Zinc has been shown to be beneficial in reducing vision loss in the treatment of age-related macular degeneration (ARMD). Zinc plays an essential role in the metabolism of the retina, and the elderly are at high risk for zinc deficiency. In addition to the studies with a combination of nutrients, zinc alone has been shown to improve ARMD. In fact, it was the impressive results with zinc supplementation that led to the famous he Age-Related Eye Disease Studies conducted by the National Institutes of Health (NIH).
Low zinc levels are linked to premature births, low birth weight, growth retardation, and pre-eclampsia - a serious condition of pregnancy associated with elevations in blood pressure, fluid retention, and loss of protein in the urine. Studies of zinc supplementation in pregnancy have that the zinc-supplemented group demonstrated greater body weight and head circumference compared to the placebo group and fewer complications of pregnancy.
Zinc has antioxidant effects as well as functions in the antioxidant enzyme superoxide dismutase (copper-zinc SOD). Zinc levels are typically reduced in patients with rheumatoid arthritis and several studies have used zinc in the treatment of rheumatoid arthritis, with some of the studies demonstrating a slight therapeutic effect. Most of the studies utilized zinc in the form of sulfate. Better results may have been produced by using a more absorbable form of zinc.
In adults, the dosage range for zinc supplementation for general health support and during pregnancy or lactation is 15 to 20 mg. For children, the dosage range is 5 to 10 mg. When zinc supplementation is being used to address specific health concerns, the dosage range for men is 30 to 45 mg; for women 20 to 30 mg. There is no need to go beyond this dosage level.
During the common cold, use lozenges that supply 15 to 25 mg of elemental zinc and dissolve them in the mouth every two waking hours after an initial double dose. Continue for up to seven days. Because high doses of zinc can impair immune function, avoid a daily intake of greater than 150 mg of zinc for longer than one week.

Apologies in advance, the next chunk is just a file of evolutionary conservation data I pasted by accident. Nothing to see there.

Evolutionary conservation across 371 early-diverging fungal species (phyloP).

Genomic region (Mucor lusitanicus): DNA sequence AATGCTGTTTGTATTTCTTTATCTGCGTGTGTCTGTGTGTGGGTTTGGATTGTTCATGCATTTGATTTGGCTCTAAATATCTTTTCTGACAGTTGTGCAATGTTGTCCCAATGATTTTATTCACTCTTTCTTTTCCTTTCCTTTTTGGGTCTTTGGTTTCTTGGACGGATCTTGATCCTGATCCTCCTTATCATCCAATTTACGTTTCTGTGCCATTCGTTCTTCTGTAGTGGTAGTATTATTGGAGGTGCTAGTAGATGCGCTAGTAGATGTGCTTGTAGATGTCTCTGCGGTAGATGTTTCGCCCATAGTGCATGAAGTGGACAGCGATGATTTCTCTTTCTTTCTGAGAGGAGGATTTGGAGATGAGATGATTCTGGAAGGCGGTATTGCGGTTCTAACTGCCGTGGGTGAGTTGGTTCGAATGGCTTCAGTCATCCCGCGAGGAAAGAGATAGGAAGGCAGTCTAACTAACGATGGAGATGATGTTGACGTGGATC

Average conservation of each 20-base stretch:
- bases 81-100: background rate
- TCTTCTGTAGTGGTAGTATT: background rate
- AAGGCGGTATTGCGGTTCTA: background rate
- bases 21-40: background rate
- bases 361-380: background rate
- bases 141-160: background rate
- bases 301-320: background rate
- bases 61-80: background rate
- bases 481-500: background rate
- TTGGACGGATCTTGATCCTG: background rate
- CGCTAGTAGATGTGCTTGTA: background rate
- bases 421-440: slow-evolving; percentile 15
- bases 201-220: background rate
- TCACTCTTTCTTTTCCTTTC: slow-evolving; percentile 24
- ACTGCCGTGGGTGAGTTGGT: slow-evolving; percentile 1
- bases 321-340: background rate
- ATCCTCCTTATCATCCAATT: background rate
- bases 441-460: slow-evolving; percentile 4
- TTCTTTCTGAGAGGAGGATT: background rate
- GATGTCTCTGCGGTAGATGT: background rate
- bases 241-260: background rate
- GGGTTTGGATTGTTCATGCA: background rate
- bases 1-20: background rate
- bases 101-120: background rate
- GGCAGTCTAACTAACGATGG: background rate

There are many forms of zinc to choose from. While many clinical studies have utilized zinc sulfate, this form is not as well absorbed as other forms such as zinc picolinate, acetate, citrate, bisglycinate, oxide, or monomethionine are all excellent forms of zinc. There is data to support each of these forms as being very well-absorbed and able to produce benefits. Most zinc lozenges are made with zinc gluconate, which appears to be an effective form for this application.
Possible Side Effects:
If taken on an empty stomach (particularly if taking zinc sulfate), zinc supplementation can result in gastrointestinal upset and nausea. Prolonged intake at levels greater than 150 mg per day may lead to anemia, reduced HDL-cholesterol levels, and decreased immune function.
Zinc may decrease the absorption of tetracycline and ciprofloxacin. Take any zinc supplement at least 2 hours before or after taking these antibiotics.
Use of the following drugs increases the loss of zinc from the body or interferes with absorption: aspirin; AZT (azidothymidine); captopril; enalapril; estrogens (oral contraceptives and Premarin®); penicillamine; and the thiazide class of diuretics. Supplementation may be required to maintain zinc status in people taking these drugs.